- The Washington Times - Thursday, March 1, 2001

A senior Chinese government official said yesterday that sales of advanced U.S. arms to Taiwan could lead to "explosive" relations between the United States and China and undermine business ties.

Zhou Mingei, Beijing's senior specialist on Taiwan affairs, said during a press conference at the Chinese Embassy that growing business ties between U.S. companies and China had raised the stakes in the debate over arms sales to the island.

Thousands of business and cultural ventures under way between U.S. and Chinese entities make U.S. arms sales different from how they were 10 years ago, Mr. Zhou said.

"Especially with the entering of [World Trade Organization], we are looking forward to have more American business sectors to have long-term investment or long-term corporations in that region, which all requires the peaceful, stable surroundings there," Mr. Zhou said.

Selling arms to Taiwan, "which could be explosive any time," eventually will "hurt bilateral relations and it will hurt U.S. interests," Mr. Zhou said.

U.S. officials said privately that Mr. Zhou's visit, with a delegation of Chinese officials, is part of a major propaganda effort by Beijing to influence the Bush administration's decision on arms sales to Taiwan.

Taiwan's government in January asked to buy four Aegis-equipped guided missile destroyers, along with diesel submarines, surveillance aircraft, anti-radar missiles and other weapons, the official said.

A decision on the arms sales is expected next month.

Pentagon officials said the new administration is more likely to approve sales of advanced weapons, including the warships, based on a more balanced policy toward the region.

The Clinton administration sharply curtailed arms sales to Taiwan as part of its pro-Beijing "engagement" policy.

That policy has led to an arms imbalance across the Taiwan Strait as China's forces have deployed up to 300 new short-range missiles opposite the island in the past several years.

Mr. Zhou's delegation followed other recent visits by Chinese officials who met with administration and congressional leaders to express opposition to Taiwan arms sales.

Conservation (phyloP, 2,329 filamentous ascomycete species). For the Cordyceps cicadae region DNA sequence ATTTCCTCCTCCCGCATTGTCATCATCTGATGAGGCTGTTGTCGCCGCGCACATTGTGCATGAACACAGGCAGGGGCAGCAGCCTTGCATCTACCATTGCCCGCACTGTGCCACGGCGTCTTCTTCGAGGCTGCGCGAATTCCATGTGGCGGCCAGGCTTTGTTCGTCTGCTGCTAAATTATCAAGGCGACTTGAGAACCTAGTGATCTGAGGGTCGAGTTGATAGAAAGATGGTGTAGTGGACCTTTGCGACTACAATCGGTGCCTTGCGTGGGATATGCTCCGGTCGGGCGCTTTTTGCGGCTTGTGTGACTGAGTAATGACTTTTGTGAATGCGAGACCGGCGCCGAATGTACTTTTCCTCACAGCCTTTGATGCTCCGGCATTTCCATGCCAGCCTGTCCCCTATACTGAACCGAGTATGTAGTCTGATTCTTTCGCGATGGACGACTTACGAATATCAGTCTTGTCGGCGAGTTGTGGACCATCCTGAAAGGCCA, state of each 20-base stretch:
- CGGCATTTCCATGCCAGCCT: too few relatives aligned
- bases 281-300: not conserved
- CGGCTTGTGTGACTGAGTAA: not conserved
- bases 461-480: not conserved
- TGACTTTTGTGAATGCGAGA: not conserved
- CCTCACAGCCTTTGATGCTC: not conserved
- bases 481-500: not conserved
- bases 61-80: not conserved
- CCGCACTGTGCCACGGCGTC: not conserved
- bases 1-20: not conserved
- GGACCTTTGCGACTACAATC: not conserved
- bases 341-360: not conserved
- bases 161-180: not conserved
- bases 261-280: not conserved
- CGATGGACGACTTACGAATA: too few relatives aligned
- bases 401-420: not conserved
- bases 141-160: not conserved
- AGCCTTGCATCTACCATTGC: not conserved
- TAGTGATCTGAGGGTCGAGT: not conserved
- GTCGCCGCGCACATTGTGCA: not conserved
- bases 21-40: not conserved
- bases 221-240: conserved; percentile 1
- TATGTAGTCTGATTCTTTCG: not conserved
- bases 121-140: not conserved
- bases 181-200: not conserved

In contrast, the State Department has blocked a planned visit this month by Taiwan's top admiral, who was expected to seek approval for the sale of the Aegis warships.

Secretary of State Colin Powell said in January the United States would do more to "provide for the defense needs of Taiwan" under U.S. laws regarding arms sales.

"We understand that a strong Taiwan that is secure is a foundation for that prosperous country to continue to prosper, and it is the foundation of stability and security in that part of the world," Mr. Powell said.

China broke off unification talks with Taiwan in 1999 after Taiwan's president made a statement interpreted by Beijing as a step toward formal independence, which China opposes.

Taiwan's new ruling political party, the Democratic Progressive Party, in the past has advocated formal independence. China's government is demanding that Taipei accept Beijing's Communist version of "one China" before discussing reunification.

Mr. Zhou said China would "try in every way" to reach a peaceful settlement, but noted that "you cannot simply talk about peace without talking about reunification. Otherwise, what is the purpose for?

"You cannot talk about having a different system without recognizing one country."

• This article is based in part on wire service reports.

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